Publications & Documents


  • 20-July-2018

    English

    How Immigrants Contribute to Argentina's Economy

    The recent effects of immigration on the Argentine economy appear to be limited but positive. On average, immigration is not associated with job losses or income declines for the population born in Argentina. High-skilled immigration is on the contrary even associated with rising labour incomes among university graduates and female low-skilled immigration is associated with a higher labour-force participation of low-skilled native-born women. The estimated contribution of immigrants to value added is below their labour force participation share but above their population share. The estimated contribution of immigrants to public finance in 2013 was small. Additional migration and non-migration policies and better co-ordination between various policy areas could further improve the integration and economic contributions of immigrants.How Immigrants Contribute to Argentina’s Economy is the result of a project carried out by the OECD Development Centre and the International Labour Organization, with support from the European Union. The project aimed to analyse several economic impacts – on the labour market, economic growth, and public finance – of immigration in ten partner countries: Argentina, Costa Rica, Côte d'Ivoire, the Dominican Republic, Ghana, Kyrgyzstan, Nepal, Rwanda, South Africa and Thailand. The empirical evidence stems from a combination of quantitative and qualitative analyses of secondary and in some cases primary data sources.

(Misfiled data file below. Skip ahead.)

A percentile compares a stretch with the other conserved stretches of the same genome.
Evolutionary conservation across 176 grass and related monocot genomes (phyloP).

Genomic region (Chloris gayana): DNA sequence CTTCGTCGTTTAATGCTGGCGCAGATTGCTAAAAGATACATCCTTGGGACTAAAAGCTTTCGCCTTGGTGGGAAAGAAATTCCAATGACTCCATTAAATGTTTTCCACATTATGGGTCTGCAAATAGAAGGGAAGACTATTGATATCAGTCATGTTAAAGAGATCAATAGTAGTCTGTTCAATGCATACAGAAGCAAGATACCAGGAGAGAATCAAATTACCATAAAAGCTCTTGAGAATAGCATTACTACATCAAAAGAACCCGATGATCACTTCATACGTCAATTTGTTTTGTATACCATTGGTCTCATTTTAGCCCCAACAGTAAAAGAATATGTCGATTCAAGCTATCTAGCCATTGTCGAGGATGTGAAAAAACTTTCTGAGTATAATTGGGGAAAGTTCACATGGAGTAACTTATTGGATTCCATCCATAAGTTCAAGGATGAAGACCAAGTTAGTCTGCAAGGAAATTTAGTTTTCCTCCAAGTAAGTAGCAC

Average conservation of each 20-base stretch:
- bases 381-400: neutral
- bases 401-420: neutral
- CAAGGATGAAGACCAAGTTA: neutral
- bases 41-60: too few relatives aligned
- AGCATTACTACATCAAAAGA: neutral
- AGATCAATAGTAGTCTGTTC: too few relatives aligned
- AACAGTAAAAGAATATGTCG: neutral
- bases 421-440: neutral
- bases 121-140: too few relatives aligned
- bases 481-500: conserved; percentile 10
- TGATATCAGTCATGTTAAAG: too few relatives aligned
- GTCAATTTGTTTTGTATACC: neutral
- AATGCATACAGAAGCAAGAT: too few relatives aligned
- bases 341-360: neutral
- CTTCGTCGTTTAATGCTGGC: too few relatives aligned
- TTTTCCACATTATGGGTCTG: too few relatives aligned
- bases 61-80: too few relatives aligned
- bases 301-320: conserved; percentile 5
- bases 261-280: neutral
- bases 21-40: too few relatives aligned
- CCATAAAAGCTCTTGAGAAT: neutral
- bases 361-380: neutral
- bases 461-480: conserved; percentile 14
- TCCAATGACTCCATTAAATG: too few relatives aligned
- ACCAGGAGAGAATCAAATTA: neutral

• 25-April-2018

    English

    How Immigrants Contribute to South Africa's Economy

    Immigrants contribute considerably to South Africa’s economy. In contrast to popular perception, immigration is not associated with a reduction of the employment rate of the native-born population in South Africa, and some groups of immigrants are likely to increase employment opportunities for the native-born. In part due to the high employment rate of the immigrant population itself, immigrants also raise the income per capita in South Africa. In addition, immigrants have a positive impact on the government’s fiscal balance, mostly because they tend to pay more in taxes. Policies focused on immigrant integration and fighting discrimination would further enhance the economic contribution of immigrants in South Africa.How Immigrants Contribute to South Africa’s Economy is the result of a project carried out by the OECD Development Centre and the International Labour Organization, with support from the European Union. The project aimed to analyse several economic impacts – on the labour market, economic growth, and public finance – of immigration in ten partner countries: Argentina, Costa Rica, Côte d'Ivoire, the Dominican Republic, Ghana, Kyrgyzstan, Nepal, Rwanda, South Africa and Thailand. The empirical evidence stems from a combination of quantitative and qualitative analyses of secondary, and in some cases primary, data sources.
  • 20-April-2018

    English, PDF, 4,381kb

    Youth Aspirations and the Reality of Jobs in Developing Countries: Mind the gap

    This report will help them by answering two key questions: What shapes youth’s employment preferences in developing countries? And how can the gap between their aspirations and opportunities in the labour markets be addressed?

    Related Documents
  • 20-April-2018

    English, PDF, 3,118kb

    Youth Well-being Policy Review of Moldova

    This study provides a rigorous analysis of the social inclusion and well-being of young Moldovans using the latest available data and a multidimensional approach. Based on the results of the analysis, the report proposes a series of recommendations for the development of public policies in favor of youth.